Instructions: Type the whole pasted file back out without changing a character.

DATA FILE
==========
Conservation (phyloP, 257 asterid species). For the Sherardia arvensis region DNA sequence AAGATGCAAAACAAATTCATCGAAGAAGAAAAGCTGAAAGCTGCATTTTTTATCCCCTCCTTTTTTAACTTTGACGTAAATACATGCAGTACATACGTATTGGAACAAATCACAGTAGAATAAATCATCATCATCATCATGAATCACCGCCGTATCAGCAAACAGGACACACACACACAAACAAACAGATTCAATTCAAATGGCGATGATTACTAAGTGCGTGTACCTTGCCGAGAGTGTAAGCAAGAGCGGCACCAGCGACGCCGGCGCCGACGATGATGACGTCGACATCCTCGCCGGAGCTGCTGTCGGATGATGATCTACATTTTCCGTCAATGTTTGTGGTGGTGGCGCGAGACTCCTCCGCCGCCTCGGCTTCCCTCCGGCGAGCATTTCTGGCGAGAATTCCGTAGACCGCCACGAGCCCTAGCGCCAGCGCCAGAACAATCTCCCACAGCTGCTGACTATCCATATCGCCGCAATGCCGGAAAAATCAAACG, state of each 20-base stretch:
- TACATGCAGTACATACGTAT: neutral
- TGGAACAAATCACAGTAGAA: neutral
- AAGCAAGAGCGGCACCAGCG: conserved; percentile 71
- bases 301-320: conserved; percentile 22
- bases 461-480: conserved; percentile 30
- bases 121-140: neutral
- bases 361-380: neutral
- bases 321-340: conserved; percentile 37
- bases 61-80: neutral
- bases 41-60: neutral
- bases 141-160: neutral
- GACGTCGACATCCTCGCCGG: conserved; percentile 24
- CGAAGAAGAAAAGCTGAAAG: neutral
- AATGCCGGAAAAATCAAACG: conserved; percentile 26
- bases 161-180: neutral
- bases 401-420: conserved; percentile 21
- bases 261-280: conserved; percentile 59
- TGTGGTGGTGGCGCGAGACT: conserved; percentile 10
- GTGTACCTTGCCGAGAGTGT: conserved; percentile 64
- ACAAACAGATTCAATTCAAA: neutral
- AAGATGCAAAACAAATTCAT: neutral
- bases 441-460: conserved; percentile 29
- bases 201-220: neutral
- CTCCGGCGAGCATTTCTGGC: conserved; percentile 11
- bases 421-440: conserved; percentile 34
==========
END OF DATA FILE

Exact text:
Conservation (phyloP, 257 asterid species). For the Sherardia arvensis region DNA sequence AAGATGCAAAACAAATTCATCGAAGAAGAAAAGCTGAAAGCTGCATTTTTTATCCCCTCCTTTTTTAACTTTGACGTAAATACATGCAGTACATACGTATTGGAACAAATCACAGTAGAATAAATCATCATCATCATCATGAATCACCGCCGTATCAGCAAACAGGACACACACACACAAACAAACAGATTCAATTCAAATGGCGATGATTACTAAGTGCGTGTACCTTGCCGAGAGTGTAAGCAAGAGCGGCACCAGCGACGCCGGCGCCGACGATGATGACGTCGACATCCTCGCCGGAGCTGCTGTCGGATGATGATCTACATTTTCCGTCAATGTTTGTGGTGGTGGCGCGAGACTCCTCCGCCGCCTCGGCTTCCCTCCGGCGAGCATTTCTGGCGAGAATTCCGTAGACCGCCACGAGCCCTAGCGCCAGCGCCAGAACAATCTCCCACAGCTGCTGACTATCCATATCGCCGCAATGCCGGAAAAATCAAACG, state of each 20-base stretch:
- TACATGCAGTACATACGTAT: neutral
- TGGAACAAATCACAGTAGAA: neutral
- AAGCAAGAGCGGCACCAGCG: conserved; percentile 71
- bases 301-320: conserved; percentile 22
- bases 461-480: conserved; percentile 30
- bases 121-140: neutral
- bases 361-380: neutral
- bases 321-340: conserved; percentile 37
- bases 61-80: neutral
- bases 41-60: neutral
- bases 141-160: neutral
- GACGTCGACATCCTCGCCGG: conserved; percentile 24
- CGAAGAAGAAAAGCTGAAAG: neutral
- AATGCCGGAAAAATCAAACG: conserved; percentile 26
- bases 161-180: neutral
- bases 401-420: conserved; percentile 21
- bases 261-280: conserved; percentile 59
- TGTGGTGGTGGCGCGAGACT: conserved; percentile 10
- GTGTACCTTGCCGAGAGTGT: conserved; percentile 64
- ACAAACAGATTCAATTCAAA: neutral
- AAGATGCAAAACAAATTCAT: neutral
- bases 441-460: conserved; percentile 29
- bases 201-220: neutral
- CTCCGGCGAGCATTTCTGGC: conserved; percentile 11
- bases 421-440: conserved; percentile 34